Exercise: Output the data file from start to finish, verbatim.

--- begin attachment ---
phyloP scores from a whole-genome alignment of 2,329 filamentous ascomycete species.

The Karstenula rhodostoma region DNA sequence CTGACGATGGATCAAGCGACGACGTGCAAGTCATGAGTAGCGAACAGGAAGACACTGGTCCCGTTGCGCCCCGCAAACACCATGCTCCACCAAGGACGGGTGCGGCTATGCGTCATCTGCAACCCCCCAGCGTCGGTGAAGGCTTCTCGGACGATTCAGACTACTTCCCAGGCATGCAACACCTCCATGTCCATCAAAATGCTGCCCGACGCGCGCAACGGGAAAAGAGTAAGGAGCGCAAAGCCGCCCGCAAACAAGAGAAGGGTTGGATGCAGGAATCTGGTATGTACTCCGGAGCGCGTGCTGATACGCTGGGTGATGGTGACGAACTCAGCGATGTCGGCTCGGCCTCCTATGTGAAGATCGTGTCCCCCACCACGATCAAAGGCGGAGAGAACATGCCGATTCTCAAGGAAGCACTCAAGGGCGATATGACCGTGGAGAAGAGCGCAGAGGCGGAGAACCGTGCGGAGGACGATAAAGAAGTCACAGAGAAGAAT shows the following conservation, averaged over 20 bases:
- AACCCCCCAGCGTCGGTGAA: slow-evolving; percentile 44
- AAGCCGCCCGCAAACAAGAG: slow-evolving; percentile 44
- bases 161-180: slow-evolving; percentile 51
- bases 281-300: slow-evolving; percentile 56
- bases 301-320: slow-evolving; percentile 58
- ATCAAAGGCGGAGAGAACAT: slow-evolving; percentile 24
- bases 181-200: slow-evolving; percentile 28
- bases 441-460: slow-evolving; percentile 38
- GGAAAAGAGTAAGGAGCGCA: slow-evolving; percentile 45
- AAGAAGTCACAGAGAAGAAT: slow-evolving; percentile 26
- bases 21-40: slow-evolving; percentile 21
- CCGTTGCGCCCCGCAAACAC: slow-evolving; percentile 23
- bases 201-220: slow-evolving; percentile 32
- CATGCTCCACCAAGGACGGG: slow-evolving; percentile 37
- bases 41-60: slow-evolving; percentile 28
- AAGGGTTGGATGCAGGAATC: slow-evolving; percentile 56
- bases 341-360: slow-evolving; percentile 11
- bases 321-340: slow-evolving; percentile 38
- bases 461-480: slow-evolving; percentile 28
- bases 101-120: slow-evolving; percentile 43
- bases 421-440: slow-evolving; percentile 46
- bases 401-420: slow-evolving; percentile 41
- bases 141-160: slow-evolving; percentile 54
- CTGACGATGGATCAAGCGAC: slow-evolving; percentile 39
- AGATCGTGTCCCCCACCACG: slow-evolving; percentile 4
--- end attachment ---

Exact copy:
phyloP scores from a whole-genome alignment of 2,329 filamentous ascomycete species.

The Karstenula rhodostoma region DNA sequence CTGACGATGGATCAAGCGACGACGTGCAAGTCATGAGTAGCGAACAGGAAGACACTGGTCCCGTTGCGCCCCGCAAACACCATGCTCCACCAAGGACGGGTGCGGCTATGCGTCATCTGCAACCCCCCAGCGTCGGTGAAGGCTTCTCGGACGATTCAGACTACTTCCCAGGCATGCAACACCTCCATGTCCATCAAAATGCTGCCCGACGCGCGCAACGGGAAAAGAGTAAGGAGCGCAAAGCCGCCCGCAAACAAGAGAAGGGTTGGATGCAGGAATCTGGTATGTACTCCGGAGCGCGTGCTGATACGCTGGGTGATGGTGACGAACTCAGCGATGTCGGCTCGGCCTCCTATGTGAAGATCGTGTCCCCCACCACGATCAAAGGCGGAGAGAACATGCCGATTCTCAAGGAAGCACTCAAGGGCGATATGACCGTGGAGAAGAGCGCAGAGGCGGAGAACCGTGCGGAGGACGATAAAGAAGTCACAGAGAAGAAT shows the following conservation, averaged over 20 bases:
- AACCCCCCAGCGTCGGTGAA: slow-evolving; percentile 44
- AAGCCGCCCGCAAACAAGAG: slow-evolving; percentile 44
- bases 161-180: slow-evolving; percentile 51
- bases 281-300: slow-evolving; percentile 56
- bases 301-320: slow-evolving; percentile 58
- ATCAAAGGCGGAGAGAACAT: slow-evolving; percentile 24
- bases 181-200: slow-evolving; percentile 28
- bases 441-460: slow-evolving; percentile 38
- GGAAAAGAGTAAGGAGCGCA: slow-evolving; percentile 45
- AAGAAGTCACAGAGAAGAAT: slow-evolving; percentile 26
- bases 21-40: slow-evolving; percentile 21
- CCGTTGCGCCCCGCAAACAC: slow-evolving; percentile 23
- bases 201-220: slow-evolving; percentile 32
- CATGCTCCACCAAGGACGGG: slow-evolving; percentile 37
- bases 41-60: slow-evolving; percentile 28
- AAGGGTTGGATGCAGGAATC: slow-evolving; percentile 56
- bases 341-360: slow-evolving; percentile 11
- bases 321-340: slow-evolving; percentile 38
- bases 461-480: slow-evolving; percentile 28
- bases 101-120: slow-evolving; percentile 43
- bases 421-440: slow-evolving; percentile 46
- bases 401-420: slow-evolving; percentile 41
- bases 141-160: slow-evolving; percentile 54
- CTGACGATGGATCAAGCGAC: slow-evolving; percentile 39
- AGATCGTGTCCCCCACCACG: slow-evolving; percentile 4